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How important is the timing in RAM

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August 23, 2006 3:10:46 PM

Hi Guyz

Can some please explain to me how it works with the timing in RAM?

Whats a good timing?
Why do I need a good timing?
Is it going to help with overclocking?
is it worth spending the extra couple of dollar for better timing?

for example let say you got
G.SKILL 2GB(1GB x 2) PC2-6400 (DDR2-800) 4-4-4-12 Dual
G.SKILL 2GB Kit (2x1024MB) F2-6400PHU2-2GBNR 5-5-5-15
or
G.Skill 2GBHZ-D1H 2GB (2x1024MB) PC4000 3-4-4-8 w/heatspreader

which one is the best, second and last?

thanks in advance for replies

More about : important timing ram

August 23, 2006 3:31:00 PM

The Lower timings the better, if ur using core duo 2, its pritty forgiving with ram timing.
August 23, 2006 3:57:16 PM

The timing ratings refer to the number of cycles it takes to do some operations. Therfore the speed of the RAM is also important. There is no point in having RAM that goes 33% faster if the timing ends-up being twice as long. I think the ranking, from best to worst would therefore be:
    [*:22e12a6a07](DDR2-800) 4-4-4-12[*:22e12a6a07]F2-6400PHU2-2GBNR 5-5-5-15[*:22e12a6a07]PC4000 3-4-4-8The last 2 I'm not sure since I have no idea what each timing rating implies. If I made any mistake, please someone tell me, I like to improve my knowledge just like anyone else.
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August 23, 2006 4:15:54 PM

Quote:
Whats a good timing?

It depends on the clock frequency: the timing is expressed in clock periods (not the DDR clock, but the real clock that is exaclty the half).
The formula is: Tns = T * (1000 / Fclk)
Where:
Tns = the timing in nanoseconds
T = the timing number stated in the RAM specs
Fclk = the clock frequency (as I said, half the DDR speed)
For example the 3 RAMs you mentioned have this CL (CAS Latency, the first number and more important timing) in order:
4 * (1000 / 400) = 10ns
5 * (1000 / 400) = 12.5ns
3 * (1000 / 250) = 12ns

A very good memory has a CL of 10ns that is CL2 for DDR-400 and CL4 for DDR2-800.

Quote:
Why do I need a good timing?

Because dynamic RAMs access data in very small consecutive burst: every time you need to access non consecutive data or you have to start a new burst there is a fixed time needed for the RAM to accomodate for the new data transfer. This is called latency and is the time the CPU must wait on average for every memory access.
The lower the latency, the higher the performance.

Quote:
Is it going to help with overclocking?

Yes it can, because when you raise the clock speed you need to slow the timings, so it's important to have a memory with very tight timing on stock setup, so it won't loose performance when you raise them for OCing.

Quote:
is it worth spending the extra couple of dollar for better timing?

If you plan to OC or using very memory intensive applications (image processing, 3D modeling, simulations) yes.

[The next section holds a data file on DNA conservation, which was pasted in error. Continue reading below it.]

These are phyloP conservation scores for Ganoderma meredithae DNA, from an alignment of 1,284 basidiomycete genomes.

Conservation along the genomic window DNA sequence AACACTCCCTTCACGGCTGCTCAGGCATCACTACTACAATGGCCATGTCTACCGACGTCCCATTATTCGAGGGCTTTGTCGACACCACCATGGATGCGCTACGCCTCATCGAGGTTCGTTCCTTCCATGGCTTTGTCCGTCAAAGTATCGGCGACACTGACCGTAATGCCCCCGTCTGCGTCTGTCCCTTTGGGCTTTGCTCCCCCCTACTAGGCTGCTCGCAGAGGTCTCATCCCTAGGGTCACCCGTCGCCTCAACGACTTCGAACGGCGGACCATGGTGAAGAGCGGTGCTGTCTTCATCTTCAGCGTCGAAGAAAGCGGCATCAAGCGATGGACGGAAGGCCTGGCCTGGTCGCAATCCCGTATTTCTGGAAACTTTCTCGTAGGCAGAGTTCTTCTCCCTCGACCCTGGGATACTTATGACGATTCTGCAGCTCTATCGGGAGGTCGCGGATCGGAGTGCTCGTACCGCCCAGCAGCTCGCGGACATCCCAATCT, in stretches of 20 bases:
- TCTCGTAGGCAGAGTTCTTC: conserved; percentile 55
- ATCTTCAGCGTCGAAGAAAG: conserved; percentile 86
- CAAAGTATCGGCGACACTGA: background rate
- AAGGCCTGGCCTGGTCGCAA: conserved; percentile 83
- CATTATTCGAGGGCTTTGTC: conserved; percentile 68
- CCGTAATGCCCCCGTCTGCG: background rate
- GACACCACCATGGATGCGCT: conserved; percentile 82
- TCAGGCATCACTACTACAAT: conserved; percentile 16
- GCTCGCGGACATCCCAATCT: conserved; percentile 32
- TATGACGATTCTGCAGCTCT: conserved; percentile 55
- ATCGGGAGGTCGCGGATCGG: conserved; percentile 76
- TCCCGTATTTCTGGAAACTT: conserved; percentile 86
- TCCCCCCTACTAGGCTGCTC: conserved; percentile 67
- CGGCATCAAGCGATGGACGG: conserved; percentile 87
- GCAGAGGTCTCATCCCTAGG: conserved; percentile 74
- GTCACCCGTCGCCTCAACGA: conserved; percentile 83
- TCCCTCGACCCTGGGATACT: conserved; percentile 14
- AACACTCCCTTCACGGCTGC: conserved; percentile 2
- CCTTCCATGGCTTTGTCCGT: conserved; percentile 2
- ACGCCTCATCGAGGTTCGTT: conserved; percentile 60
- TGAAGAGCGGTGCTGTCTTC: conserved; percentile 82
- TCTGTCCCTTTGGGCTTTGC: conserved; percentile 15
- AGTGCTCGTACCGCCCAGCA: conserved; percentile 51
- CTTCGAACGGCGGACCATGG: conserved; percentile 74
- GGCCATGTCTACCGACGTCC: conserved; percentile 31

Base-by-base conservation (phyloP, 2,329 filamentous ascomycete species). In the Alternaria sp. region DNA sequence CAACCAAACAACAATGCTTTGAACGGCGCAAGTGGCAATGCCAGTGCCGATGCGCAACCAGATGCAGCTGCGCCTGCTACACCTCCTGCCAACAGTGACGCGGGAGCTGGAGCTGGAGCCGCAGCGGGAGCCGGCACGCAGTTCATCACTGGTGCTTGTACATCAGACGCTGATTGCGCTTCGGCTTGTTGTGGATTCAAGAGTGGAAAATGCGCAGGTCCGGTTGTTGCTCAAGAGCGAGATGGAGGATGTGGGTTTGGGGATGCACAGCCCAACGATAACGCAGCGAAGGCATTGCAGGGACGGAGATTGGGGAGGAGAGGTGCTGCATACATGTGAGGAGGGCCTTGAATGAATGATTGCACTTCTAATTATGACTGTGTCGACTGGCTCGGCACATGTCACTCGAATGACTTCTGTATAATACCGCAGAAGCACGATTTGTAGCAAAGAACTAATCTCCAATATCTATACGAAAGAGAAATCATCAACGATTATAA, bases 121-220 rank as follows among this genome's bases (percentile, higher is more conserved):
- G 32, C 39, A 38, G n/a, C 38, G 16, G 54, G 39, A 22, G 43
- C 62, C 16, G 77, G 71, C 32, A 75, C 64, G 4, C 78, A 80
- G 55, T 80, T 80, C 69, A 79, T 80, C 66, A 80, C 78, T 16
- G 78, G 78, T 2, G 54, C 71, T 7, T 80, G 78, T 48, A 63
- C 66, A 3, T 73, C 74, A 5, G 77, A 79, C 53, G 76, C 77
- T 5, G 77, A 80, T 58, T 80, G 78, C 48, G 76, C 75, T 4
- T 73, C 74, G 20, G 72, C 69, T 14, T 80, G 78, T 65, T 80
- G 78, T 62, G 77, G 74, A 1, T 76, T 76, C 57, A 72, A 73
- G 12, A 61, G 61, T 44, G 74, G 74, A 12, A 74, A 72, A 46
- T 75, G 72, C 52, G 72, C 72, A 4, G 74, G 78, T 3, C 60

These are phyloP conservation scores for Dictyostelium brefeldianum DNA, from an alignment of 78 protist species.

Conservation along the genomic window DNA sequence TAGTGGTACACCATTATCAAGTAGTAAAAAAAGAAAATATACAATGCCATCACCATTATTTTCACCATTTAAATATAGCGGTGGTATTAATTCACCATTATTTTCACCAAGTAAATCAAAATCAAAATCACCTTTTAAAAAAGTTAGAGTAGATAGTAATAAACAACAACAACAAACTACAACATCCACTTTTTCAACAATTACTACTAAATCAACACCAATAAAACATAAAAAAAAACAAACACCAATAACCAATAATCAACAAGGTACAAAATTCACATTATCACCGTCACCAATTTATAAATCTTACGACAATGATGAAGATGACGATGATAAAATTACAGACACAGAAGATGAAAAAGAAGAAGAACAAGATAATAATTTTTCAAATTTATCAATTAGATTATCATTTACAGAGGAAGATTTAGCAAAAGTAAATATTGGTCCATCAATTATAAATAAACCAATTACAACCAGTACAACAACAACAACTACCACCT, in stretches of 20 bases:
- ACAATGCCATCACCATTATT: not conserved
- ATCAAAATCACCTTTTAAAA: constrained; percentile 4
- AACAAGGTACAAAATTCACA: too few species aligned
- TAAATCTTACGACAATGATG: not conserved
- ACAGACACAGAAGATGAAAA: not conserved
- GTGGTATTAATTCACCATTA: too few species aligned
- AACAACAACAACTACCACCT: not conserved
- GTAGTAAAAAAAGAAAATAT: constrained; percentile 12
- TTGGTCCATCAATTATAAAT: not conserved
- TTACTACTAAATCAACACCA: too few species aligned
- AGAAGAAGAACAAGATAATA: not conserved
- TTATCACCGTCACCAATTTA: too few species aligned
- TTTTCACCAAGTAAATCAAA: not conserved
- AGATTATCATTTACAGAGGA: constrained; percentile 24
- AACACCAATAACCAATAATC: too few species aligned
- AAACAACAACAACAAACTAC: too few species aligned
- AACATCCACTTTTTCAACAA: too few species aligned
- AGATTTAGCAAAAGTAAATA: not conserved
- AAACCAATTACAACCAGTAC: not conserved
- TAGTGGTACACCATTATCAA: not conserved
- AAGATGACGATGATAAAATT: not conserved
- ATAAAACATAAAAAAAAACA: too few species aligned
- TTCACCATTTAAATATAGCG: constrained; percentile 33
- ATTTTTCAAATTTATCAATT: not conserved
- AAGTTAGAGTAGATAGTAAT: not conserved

But for gaming it's usually better invest in a faster and bigger RAM than a smaller with tight timings.

Quote:
which one is the best, second and last?

The last is not DDR2, it's uncomparable because you can't use it with the same mobo processors as the others.
Anyway the best is the first: as you can see it has the highest frequency and the lowest timings, wich is always better.
August 23, 2006 4:43:37 PM

RAM timing are very important i have my ram at 3-3-3-2 and 2,8V and is't blazing fast that the default ones
August 23, 2006 4:45:38 PM

Quote:
I have no idea what each timing rating implies

I'll give you a small reference, if you want to go further search for DRAM in Wiki.

The timings are specified like this: A-B-C-D
A = tCL (CAS Latency)
B = tRCD (RAS to CAS Delay)
C = tRP (Row Precharge)
D = tRAS (Row Active)

DRAMs are organized in row and column and RAS# (Row Address Strobe) and CAS# (Column Address Strobe) are two signals needed to tell the RAM with are sending the row or column address because they are sent on the same wires in different moments in order to simplify the internal logic and reduce the number of wires.

tCL is the delay between the CAS# signal and the data output from the RAM: it's the delay the RAM sends out data after you provided the column address and since column addresses change on average 10 times over a single row change it's the most important timing and directly affects the system performance in random access.

tRCD is the time you need to wait between the RAS# and CAS# signals: you must wait at least the tRCD time before selecting a column after you opened a row. It's not much important in fast clocked RAMs, since row addresses change on average every 10 column address change.

tRP is the time needed to close row: rows are organized in 4 banks and when you change the row address you must wait at least tRP before opening another row in the same bank. This is not very important because the memory controllers usually access the banks in sequence, so while the chip is closing a row in a bank the controller reads data on another bank, allowing the precharge process to be in background.

tRAS is the minimum time required to open a row, a column in it, read data and close the row. It's the least important (timings are listeed in importance order for performace) and it directly depends on the others.

I hope this very small reference is might be useful.
!